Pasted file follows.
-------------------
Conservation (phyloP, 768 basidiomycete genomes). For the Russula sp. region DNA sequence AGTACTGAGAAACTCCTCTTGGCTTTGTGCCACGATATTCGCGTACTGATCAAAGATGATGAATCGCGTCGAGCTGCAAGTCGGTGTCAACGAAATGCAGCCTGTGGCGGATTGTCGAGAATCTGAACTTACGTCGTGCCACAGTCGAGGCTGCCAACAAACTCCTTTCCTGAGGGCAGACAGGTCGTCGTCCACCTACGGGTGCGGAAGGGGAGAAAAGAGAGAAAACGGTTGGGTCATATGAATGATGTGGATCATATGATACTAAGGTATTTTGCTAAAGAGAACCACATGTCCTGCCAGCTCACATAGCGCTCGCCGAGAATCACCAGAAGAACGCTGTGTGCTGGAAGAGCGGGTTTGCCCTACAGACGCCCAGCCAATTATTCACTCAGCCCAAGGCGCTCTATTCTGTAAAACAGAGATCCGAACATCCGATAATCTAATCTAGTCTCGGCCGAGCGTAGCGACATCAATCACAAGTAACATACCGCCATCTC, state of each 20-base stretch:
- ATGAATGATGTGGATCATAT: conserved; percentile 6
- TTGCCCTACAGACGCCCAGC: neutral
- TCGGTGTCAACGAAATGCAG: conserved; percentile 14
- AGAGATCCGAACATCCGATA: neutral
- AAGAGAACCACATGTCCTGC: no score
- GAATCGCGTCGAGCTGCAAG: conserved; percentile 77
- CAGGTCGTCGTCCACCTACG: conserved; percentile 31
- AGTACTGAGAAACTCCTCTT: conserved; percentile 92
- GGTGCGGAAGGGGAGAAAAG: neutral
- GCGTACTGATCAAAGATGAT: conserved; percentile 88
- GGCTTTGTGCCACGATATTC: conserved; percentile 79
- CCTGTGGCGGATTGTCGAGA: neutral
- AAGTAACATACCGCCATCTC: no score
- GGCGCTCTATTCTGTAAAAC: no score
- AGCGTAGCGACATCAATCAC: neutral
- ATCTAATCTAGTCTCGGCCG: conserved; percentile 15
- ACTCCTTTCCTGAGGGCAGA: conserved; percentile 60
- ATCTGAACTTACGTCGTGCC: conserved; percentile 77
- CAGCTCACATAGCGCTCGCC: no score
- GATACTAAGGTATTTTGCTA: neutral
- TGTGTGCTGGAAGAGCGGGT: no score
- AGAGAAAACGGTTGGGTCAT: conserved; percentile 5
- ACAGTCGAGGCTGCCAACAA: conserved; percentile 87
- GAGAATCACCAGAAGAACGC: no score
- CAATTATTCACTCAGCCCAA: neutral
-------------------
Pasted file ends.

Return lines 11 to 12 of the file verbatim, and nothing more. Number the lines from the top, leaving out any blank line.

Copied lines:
- GCGTACTGATCAAAGATGAT: conserved; percentile 88
- GGCTTTGTGCCACGATATTC: conserved; percentile 79